The holidays are upon us, the pilsners and margarita mix are put away and the search is on for something truly festive. Holiday ales are nice, and so is a nip of something spirituous, like a well-aged rum. But nice as these are, they don’t have the drama of something rich and creamy, topped with a billowing cloud of whipped cream and dusted with the musky joy of nutmeg. It’s gotta be that last culinary survivor of jolly old England, eggnog.
No less a figure than Sir Walter Raleigh had a personal recipe for “sack posset,” which actually sounds a lot like eggnog.
At a smart holiday party last year, the host had taken the trouble to whip up a batch of homemade eggnog. It was prepared sans alcohol, so celebrants could enjoy it unadulterated or spike it with bourbon or high-quality rum, as suited one’s taste. As a beer fancier of high pedigree, this host had also laid in a store of tasty beers, holiday and otherwise. I immediately seized on the opportunity to recreate history and use the ale to spike the nog.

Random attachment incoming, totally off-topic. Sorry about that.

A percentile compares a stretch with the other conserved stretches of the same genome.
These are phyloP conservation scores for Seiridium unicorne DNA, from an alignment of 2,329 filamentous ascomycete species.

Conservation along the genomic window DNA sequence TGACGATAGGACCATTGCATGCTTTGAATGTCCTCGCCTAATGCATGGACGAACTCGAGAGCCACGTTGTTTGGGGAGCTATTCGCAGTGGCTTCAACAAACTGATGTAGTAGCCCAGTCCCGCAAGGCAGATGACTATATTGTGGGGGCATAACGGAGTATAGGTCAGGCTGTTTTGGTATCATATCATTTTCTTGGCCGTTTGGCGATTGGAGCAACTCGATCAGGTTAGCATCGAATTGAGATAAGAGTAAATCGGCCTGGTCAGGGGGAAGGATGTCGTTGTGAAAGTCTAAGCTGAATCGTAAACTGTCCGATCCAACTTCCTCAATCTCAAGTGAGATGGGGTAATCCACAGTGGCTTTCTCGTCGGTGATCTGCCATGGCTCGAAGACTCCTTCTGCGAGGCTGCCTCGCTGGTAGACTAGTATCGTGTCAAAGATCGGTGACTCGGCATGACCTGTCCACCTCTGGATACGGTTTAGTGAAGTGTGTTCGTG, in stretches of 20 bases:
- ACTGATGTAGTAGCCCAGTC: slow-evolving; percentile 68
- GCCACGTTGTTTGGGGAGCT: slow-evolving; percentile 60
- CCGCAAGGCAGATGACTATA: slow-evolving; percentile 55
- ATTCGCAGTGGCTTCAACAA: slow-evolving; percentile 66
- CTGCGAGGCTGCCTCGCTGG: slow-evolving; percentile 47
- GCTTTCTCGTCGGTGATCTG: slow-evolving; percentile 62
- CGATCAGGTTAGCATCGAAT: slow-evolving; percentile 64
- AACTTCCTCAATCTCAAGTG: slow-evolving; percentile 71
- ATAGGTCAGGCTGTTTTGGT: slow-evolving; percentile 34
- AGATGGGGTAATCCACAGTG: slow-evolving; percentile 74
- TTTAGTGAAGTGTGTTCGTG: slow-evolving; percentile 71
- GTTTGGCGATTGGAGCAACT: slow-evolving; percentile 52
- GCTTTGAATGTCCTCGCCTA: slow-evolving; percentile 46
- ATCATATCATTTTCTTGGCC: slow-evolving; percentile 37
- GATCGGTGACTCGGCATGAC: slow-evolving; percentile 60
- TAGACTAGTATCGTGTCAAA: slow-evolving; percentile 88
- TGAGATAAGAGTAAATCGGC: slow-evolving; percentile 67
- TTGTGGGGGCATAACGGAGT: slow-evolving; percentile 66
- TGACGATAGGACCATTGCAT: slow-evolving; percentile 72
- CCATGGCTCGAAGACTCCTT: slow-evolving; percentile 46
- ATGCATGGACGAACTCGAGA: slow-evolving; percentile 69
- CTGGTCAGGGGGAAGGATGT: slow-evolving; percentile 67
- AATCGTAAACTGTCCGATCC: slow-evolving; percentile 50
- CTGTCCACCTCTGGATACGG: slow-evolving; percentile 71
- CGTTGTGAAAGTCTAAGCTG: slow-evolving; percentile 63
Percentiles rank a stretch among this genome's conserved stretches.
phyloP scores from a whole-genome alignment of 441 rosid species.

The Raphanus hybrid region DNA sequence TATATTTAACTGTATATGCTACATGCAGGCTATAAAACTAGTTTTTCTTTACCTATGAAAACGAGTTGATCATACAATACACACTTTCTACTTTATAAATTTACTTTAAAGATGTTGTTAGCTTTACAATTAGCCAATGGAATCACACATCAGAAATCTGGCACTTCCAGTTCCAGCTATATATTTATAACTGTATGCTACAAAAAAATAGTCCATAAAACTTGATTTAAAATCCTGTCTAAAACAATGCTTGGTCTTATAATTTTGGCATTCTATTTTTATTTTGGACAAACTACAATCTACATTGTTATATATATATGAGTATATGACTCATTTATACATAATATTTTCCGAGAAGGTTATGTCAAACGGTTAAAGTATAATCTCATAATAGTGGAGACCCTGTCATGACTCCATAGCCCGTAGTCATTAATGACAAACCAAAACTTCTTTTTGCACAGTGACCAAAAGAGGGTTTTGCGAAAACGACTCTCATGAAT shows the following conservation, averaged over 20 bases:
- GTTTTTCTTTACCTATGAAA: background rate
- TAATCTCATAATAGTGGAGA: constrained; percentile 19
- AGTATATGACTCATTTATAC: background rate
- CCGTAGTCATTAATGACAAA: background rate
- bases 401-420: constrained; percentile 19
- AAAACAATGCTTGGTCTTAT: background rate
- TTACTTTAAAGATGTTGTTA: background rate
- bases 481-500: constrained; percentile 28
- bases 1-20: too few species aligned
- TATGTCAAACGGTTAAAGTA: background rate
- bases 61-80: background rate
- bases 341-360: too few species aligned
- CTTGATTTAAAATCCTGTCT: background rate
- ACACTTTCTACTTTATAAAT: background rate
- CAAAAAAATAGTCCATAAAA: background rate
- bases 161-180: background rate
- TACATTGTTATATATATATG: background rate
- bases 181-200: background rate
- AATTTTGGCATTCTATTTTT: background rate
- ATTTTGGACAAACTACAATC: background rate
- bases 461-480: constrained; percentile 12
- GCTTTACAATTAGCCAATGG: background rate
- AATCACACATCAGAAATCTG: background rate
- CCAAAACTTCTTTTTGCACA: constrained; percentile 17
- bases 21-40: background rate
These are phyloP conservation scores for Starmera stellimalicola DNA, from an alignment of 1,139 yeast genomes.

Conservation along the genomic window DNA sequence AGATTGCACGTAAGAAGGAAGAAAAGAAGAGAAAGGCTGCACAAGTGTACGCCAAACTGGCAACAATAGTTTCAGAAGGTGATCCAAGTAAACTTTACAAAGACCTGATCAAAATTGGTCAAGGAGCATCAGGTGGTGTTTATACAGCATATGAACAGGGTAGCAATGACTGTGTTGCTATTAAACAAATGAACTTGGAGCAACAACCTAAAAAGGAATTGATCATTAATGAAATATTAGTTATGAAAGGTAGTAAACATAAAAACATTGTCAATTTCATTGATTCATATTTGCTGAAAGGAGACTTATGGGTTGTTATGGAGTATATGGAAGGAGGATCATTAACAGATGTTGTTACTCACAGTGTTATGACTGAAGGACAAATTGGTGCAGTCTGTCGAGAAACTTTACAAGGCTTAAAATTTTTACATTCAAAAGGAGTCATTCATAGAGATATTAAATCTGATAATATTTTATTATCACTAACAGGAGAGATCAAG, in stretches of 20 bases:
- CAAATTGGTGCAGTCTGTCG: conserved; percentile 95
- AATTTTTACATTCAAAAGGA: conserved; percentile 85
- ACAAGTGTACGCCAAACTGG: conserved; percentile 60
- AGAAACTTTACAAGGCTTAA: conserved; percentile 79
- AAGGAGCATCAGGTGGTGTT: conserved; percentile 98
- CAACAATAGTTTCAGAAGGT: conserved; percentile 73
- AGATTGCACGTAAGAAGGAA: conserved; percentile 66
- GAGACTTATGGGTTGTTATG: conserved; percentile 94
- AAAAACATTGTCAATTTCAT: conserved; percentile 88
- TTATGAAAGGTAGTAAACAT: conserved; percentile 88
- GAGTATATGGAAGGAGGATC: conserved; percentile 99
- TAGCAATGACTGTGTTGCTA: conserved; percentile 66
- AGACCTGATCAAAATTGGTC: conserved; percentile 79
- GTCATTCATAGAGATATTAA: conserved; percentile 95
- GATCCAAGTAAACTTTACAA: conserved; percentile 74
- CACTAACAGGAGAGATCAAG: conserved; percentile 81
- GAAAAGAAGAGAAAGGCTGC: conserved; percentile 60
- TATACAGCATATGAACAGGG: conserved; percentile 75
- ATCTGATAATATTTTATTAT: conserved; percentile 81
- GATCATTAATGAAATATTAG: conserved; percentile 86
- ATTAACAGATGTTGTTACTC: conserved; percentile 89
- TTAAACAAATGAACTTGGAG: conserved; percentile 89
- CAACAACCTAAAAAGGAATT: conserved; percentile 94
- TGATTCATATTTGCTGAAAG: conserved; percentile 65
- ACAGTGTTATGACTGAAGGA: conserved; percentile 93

Gasps ensued, but after a few nervous sips, the nog got very beery.
While the idea of adding beer to eggnog may seem strange to us, “strong ale” would have been an essential part of all such early drinks. Eggnog is just one surviving member of a once large family of compounded beverages with ale as a base, and more often than not, served hot.
While this is not a typical homebrewing column that gives direction for brewing and fermenting a beer, these early mixed drinks were considered brews in their own right, and offer much the same kind of satisfaction, although in a much shorter time frame.